Georg Wilhelm Friedrich Hegel was born in 1770 in Stuttgart, Wurttemberg, which was then one of numerous autonomous German principalities that would become the German state in 1871. His eventual preoccupation with the link between human experience and history can be traced to the uncertainties of the time and place in which he lived. The German urban middle class, which made up his early social environment, expressed Enlightenment optimism and faith in human progress, but it was numerically and politically weaker than the middle class elsewhere in northwestern Europe. Many young, cosmopolitan Germans viewed England and France with envy and resentment as their hopes for German progress and reform were consistently thwarted by an aristocracy that clung to old feudal privileges and institutions and suppressed criticism whenever it felt threatened. The old order was especially anxious after the French Revolution began in 1789, a war that would lead to the dissolution of aristocratic institutions and the execution of many aristocrats, including the French monarch. These events would have a profound impact on the worldviews of Hegel and other intellectuals of his generation.
In 1788, when he was eighteen, Hegel entered the protestant theological seminary in Tuebingen, following in the footsteps of the several generations of Lutheran pastors from whom he had descended. However, he never really acclimated to seminary life. He learned more from his studies outside of official theology and, above all, from the friendships he made there with fellow students Friedrich Hoelderlin, who would become one of Germany’s great Romantic poets, and Friedrich Shelling, the future idealist philosopher. The three friends exchanged ideas, excitedly watched the events in France unfold, and participated in societies in which students discussed and promoted revolutionary ideals. Following his graduation, Hegel did not become a pastor. Instead, he worked as a private tutor for wealthy families in Berne and Frankfurt, devoting his free time to the study of philosophy and theology. Much of his writing represents an attempt to come to grips with Christianity, to wrestle with the significance of Christ and his teachings, and to outline the historical legacy of the Christian Church and its cultural and social implications as an institution. Hegel’s lifelong claim that he was an orthodox Lutheran may be subject to question, as it could have easily been motivated by the religious intolerance of the Prussian state, but his philosophy is heavily influenced by theological language, and a theological outlook colors his vision of human experience.
When Hegel’s father died, Hegel received a modest inheritance, which allowed him to pursue his academic career. In 1801, he went to the city of Jena to work as a private professor. At the time, Jena was a center of intense intellectual and artistic creativity and one of the epicenters of German romanticism, a diverse movement that challenged the rationality and sober-mindedness that characterized the Age of Enlightenment. Hegel consorted with philosophers and poets and began to envision his own unique philosophical approach. He sought to combine his diverse influences, including Kantian idealism, theology, romanticism, and contemporary political and social theory, which all contribute to his philosophical voice. Early examples of this emerging voice include The Difference Between the Philosophical Systems of Fichte and Shelling (1801), in which he begins to critique some of the basic assumptions of Kantian idealism, and an 1802 essay on Natural Law, in which he formulates a philosophical approach to the analysis of culture, modernity, and modern institutions.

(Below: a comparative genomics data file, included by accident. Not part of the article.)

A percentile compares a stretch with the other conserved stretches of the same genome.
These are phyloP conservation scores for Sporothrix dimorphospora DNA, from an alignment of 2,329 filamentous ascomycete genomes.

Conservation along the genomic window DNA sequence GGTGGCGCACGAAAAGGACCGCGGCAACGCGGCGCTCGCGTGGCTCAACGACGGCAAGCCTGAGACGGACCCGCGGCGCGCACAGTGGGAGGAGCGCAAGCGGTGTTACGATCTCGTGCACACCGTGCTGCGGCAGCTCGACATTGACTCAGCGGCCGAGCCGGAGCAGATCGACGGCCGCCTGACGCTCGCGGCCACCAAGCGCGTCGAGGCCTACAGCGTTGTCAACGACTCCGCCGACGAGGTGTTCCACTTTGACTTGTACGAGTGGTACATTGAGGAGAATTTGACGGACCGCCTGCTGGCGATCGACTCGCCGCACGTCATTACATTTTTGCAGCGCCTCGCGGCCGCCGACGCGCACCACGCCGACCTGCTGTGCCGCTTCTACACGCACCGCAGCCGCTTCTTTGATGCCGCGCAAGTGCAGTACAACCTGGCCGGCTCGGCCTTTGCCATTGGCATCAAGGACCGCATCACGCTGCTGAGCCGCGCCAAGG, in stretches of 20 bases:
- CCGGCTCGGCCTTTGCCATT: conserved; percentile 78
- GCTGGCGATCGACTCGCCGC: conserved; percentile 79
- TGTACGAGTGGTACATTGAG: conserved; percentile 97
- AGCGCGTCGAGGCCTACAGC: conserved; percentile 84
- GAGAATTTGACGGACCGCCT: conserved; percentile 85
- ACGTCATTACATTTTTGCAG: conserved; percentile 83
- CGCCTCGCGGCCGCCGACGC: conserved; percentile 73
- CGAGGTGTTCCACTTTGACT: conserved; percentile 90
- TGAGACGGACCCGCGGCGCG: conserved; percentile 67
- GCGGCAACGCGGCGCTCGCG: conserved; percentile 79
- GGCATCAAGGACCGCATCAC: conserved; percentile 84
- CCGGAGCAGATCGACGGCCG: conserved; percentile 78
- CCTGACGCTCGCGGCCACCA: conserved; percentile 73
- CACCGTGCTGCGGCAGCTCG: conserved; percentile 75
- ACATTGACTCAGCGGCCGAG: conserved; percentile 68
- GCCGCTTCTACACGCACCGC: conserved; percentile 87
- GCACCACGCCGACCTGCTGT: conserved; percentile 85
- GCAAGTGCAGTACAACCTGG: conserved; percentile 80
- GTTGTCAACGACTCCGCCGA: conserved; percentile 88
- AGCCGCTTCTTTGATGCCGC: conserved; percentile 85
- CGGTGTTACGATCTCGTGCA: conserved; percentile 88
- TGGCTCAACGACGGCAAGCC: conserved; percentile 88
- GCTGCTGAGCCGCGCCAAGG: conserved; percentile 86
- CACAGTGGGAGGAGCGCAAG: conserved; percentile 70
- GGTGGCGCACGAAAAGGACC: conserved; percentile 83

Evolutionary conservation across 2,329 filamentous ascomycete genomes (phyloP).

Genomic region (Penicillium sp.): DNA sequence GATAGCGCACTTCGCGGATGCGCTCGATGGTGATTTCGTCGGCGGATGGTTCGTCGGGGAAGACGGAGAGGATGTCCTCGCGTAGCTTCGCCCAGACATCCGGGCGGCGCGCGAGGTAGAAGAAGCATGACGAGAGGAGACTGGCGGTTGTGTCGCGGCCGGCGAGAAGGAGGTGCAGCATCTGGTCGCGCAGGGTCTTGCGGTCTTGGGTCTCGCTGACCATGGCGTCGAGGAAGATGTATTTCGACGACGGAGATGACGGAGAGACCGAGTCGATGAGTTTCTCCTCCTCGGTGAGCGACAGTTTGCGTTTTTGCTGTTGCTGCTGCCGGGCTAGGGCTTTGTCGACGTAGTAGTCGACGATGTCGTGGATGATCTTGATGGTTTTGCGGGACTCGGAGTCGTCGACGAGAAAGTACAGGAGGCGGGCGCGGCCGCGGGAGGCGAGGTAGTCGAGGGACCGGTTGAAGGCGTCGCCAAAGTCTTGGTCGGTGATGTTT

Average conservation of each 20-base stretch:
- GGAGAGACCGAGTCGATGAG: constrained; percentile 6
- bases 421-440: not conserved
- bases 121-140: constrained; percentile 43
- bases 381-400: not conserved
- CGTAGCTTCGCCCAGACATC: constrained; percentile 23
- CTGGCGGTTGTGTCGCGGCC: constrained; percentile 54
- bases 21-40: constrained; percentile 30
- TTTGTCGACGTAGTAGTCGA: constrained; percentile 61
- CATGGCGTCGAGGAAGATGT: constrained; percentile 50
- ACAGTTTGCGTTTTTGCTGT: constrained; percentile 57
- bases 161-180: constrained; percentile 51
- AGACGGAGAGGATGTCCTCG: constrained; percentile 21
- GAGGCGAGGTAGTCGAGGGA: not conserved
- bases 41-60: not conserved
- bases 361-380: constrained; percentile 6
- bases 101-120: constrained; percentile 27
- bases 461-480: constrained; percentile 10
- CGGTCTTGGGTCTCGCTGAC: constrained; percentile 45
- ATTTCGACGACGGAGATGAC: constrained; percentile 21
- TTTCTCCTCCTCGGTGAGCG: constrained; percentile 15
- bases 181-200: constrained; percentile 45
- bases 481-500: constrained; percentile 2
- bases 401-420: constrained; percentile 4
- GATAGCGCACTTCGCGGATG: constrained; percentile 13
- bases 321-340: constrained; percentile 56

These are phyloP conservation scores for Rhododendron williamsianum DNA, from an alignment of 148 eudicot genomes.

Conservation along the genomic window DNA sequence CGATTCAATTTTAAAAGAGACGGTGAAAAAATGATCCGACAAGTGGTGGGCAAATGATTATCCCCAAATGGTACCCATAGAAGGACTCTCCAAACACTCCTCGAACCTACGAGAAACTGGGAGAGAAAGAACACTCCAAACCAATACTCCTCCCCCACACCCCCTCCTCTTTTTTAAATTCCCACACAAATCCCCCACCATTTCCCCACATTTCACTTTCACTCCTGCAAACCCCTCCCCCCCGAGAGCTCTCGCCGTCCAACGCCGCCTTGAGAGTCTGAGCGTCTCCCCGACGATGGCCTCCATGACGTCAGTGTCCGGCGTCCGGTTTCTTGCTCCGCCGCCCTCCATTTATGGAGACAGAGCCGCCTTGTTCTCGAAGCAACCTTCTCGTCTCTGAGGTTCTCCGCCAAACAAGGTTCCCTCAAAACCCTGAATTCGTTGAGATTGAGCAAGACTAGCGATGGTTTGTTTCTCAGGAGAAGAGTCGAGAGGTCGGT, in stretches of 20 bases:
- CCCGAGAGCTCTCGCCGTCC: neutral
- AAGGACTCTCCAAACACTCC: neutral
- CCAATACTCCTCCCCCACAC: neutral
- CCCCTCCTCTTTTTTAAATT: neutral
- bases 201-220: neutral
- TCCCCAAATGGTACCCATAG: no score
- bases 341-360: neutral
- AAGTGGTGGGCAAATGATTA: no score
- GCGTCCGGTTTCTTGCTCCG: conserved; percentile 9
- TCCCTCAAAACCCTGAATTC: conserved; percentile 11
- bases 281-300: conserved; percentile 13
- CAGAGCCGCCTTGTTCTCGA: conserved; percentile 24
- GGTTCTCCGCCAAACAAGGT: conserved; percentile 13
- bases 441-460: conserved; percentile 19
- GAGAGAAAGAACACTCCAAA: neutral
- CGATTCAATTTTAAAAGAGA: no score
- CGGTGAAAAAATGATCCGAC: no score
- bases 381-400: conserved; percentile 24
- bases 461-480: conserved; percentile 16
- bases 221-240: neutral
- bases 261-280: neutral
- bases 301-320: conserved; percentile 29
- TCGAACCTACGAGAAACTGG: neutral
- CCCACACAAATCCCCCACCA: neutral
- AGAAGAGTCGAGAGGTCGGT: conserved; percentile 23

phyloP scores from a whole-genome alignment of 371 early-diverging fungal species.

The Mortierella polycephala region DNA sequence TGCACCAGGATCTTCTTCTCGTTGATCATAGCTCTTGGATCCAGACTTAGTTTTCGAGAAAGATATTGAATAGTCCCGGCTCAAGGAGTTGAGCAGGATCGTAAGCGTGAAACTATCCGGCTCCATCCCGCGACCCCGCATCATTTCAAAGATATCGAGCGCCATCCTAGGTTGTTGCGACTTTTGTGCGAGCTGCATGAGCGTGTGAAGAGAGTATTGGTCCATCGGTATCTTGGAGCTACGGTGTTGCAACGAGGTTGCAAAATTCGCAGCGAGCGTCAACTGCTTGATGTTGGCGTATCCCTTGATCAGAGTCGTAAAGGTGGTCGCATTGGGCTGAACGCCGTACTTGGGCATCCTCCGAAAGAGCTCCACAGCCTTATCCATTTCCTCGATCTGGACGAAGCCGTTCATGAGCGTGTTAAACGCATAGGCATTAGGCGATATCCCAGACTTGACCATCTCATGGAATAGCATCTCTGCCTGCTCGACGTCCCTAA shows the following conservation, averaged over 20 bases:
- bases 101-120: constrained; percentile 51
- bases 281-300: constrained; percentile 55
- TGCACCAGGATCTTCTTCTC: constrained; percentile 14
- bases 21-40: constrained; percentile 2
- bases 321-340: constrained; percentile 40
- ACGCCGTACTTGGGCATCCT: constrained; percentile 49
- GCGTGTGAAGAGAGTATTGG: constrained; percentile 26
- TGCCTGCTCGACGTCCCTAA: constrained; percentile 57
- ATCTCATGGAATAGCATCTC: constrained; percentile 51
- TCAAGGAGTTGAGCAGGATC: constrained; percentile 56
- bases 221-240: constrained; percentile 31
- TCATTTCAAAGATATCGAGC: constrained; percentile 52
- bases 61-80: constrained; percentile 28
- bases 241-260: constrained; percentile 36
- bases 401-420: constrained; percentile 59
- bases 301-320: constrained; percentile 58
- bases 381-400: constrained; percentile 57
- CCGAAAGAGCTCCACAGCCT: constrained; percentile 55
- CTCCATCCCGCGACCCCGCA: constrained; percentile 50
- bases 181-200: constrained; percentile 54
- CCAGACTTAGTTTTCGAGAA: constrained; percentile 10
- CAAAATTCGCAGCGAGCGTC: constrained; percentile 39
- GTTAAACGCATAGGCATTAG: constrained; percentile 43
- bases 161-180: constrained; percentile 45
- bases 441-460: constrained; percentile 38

In 1807, the year after Napoleon marched into Prussia, Hegel published the Phenomenology of Spirit, an ambitious and difficult philosophical treatise. Here, Hegel fully elaborates some of his most striking and innovative concepts, such as the idea of Spirit, or collective consciousness, and his view that consciousness and knowledge develop dialectically, in a repeating pattern. After teaching in Bamberg and Nuremberg, where he met his wife, Hegel took up a professorship in Heidelberg and, later, took another at the new university in Berlin. Hegel’s output from this period includes the three-volume Encyclopedia of the Philosophical Science (1817), in which he systematizes his approach to philosophy, and Elements of a Philosophy of Right (1821), which combines his philosophical insights with analysis and critique of modern society and modern political institutions. Hegel’s students of this period include liberal civil servants in Prussian government, a fact that points to the widening and influential audience Hegel commanded in the years leading up to his death in 1831.
Although Hegel’s status in the field of philosophy has varied in the nearly two centuries since his death, his reflections have considerably influenced other disciplines as well, including literary and cultural theory, theology, sociology, and political science. His lifespan roughly coincides with the German composer Beethoven (1770–1827), whose greatness rests partly in the way he took neoclassical musical conventions in new directions and incorporated diverse influences into his music in novel and idiosyncratic ways. Similarly, the originality of Hegel’s insights stems partly from his adaptation of the available philosophical language to describe aspects of human experience that were beyond the immediate concerns of his philosophical predecessors. Like them, Hegel would devote a great deal of intellectual effort wrestling with the nature and possibilities of human knowledge. However, he also sought to understand his rapidly changing world and to describe the social, institutional, and historical dimensions of human experience.
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